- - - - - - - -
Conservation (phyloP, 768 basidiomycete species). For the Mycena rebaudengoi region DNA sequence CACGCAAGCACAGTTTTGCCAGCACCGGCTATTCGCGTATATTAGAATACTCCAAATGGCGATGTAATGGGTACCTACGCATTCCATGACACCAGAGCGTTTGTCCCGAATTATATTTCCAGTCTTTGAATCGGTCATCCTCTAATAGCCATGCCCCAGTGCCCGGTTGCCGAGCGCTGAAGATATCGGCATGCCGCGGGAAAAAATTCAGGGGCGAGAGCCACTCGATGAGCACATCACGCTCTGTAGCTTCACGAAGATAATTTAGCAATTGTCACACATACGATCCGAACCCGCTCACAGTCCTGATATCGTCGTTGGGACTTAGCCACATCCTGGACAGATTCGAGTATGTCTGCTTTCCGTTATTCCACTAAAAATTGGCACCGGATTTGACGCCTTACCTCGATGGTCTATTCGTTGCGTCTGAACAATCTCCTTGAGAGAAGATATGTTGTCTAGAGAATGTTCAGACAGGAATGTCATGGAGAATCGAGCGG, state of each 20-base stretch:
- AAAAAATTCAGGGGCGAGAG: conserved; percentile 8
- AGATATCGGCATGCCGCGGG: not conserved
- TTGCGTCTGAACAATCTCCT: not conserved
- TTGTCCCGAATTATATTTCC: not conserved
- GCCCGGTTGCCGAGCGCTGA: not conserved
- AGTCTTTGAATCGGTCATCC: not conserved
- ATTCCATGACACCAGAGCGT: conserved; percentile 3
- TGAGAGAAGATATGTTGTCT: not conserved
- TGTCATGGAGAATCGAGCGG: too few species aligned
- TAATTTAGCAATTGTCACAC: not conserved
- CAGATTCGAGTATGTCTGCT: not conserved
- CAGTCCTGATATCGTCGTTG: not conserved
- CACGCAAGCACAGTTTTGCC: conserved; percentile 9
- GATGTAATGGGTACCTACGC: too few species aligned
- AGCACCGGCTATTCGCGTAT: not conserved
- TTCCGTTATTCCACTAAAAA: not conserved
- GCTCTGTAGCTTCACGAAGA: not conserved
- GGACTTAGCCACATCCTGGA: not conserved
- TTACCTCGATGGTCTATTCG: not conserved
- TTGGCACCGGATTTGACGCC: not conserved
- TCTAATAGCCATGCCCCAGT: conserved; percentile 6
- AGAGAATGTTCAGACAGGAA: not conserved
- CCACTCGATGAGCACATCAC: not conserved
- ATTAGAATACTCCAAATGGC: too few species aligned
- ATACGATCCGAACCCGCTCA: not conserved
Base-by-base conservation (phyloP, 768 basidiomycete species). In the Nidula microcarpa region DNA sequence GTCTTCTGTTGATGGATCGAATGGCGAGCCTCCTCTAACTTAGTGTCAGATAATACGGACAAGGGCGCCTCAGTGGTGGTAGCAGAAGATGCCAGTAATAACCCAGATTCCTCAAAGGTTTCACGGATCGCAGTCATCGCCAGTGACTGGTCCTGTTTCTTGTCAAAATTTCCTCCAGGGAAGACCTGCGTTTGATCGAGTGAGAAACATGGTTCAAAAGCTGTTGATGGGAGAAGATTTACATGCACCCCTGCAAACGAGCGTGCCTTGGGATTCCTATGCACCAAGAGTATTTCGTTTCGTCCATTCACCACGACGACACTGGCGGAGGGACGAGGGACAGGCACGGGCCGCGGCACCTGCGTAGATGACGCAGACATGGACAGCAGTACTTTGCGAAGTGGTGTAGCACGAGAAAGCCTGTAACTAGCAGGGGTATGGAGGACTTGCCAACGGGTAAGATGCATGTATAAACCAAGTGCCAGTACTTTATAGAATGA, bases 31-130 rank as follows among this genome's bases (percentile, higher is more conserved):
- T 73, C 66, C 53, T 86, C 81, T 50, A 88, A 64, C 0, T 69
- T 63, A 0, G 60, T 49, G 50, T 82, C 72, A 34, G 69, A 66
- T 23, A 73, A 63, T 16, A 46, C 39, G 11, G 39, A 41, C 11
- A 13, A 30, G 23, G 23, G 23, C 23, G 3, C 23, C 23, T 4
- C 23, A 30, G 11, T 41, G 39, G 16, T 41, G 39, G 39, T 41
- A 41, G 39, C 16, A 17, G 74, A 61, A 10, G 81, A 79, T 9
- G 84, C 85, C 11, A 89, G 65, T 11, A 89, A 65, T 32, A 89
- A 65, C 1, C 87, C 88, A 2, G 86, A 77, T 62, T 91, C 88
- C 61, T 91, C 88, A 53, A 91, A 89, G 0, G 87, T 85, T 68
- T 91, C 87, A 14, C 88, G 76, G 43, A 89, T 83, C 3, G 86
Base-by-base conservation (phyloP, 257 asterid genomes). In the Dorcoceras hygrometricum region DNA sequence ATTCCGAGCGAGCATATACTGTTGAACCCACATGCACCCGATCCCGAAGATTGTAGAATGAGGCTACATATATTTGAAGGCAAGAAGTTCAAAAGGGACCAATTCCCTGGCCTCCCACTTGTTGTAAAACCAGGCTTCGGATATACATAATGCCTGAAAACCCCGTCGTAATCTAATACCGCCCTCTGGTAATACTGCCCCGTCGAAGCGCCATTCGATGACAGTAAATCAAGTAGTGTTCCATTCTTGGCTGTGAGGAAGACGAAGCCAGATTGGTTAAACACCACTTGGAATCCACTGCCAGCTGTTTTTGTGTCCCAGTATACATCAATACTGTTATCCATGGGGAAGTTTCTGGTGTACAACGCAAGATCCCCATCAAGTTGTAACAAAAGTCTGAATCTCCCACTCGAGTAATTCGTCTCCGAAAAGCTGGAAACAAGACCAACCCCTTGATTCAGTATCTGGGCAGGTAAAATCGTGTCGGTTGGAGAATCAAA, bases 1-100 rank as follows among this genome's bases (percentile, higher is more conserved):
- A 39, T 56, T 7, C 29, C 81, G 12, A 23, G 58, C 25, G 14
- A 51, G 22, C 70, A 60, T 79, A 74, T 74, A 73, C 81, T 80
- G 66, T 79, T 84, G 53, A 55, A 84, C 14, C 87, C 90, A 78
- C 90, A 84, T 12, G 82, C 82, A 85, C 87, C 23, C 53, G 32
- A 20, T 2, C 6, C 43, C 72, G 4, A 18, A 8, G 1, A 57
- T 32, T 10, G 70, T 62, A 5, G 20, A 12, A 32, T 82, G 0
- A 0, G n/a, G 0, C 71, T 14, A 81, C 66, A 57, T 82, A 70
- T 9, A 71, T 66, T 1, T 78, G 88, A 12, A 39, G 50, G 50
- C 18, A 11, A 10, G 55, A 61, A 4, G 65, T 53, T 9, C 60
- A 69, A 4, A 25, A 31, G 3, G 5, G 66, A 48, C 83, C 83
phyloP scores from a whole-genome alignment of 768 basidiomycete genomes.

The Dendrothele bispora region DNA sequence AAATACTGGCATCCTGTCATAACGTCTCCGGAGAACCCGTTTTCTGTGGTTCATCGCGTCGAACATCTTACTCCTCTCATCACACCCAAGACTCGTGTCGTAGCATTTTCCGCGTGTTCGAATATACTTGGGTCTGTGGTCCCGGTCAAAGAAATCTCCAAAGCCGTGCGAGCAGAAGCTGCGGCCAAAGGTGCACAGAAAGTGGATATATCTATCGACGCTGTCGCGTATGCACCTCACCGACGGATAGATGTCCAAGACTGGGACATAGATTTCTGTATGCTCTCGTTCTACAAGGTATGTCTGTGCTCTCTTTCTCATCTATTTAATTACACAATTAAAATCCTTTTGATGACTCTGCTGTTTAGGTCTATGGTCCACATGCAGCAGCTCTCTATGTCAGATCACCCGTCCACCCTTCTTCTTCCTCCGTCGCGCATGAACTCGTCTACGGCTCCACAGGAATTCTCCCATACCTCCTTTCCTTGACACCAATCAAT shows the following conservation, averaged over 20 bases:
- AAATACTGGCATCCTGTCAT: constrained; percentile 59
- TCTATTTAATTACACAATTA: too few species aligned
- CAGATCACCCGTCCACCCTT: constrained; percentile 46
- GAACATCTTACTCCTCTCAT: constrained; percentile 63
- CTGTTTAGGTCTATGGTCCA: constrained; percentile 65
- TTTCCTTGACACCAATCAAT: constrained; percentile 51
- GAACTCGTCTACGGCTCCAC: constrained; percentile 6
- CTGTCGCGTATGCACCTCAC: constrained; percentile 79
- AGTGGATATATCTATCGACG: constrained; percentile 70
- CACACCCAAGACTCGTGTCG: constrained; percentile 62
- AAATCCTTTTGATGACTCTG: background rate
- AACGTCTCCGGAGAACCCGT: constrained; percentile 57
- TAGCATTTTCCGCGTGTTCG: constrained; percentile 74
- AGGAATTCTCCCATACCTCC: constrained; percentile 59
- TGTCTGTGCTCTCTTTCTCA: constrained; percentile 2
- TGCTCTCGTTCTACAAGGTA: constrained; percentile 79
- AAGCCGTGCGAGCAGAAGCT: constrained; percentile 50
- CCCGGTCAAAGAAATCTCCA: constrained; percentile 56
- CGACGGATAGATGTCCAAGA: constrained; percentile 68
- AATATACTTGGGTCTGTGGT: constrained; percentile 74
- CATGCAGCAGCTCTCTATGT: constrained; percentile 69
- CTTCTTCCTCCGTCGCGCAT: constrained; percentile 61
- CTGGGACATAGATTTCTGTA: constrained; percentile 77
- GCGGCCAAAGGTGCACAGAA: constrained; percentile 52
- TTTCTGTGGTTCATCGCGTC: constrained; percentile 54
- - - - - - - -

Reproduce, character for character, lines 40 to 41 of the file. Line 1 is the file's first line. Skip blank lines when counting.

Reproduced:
- A 51, G 22, C 70, A 60, T 79, A 74, T 74, A 73, C 81, T 80
- G 66, T 79, T 84, G 53, A 55, A 84, C 14, C 87, C 90, A 78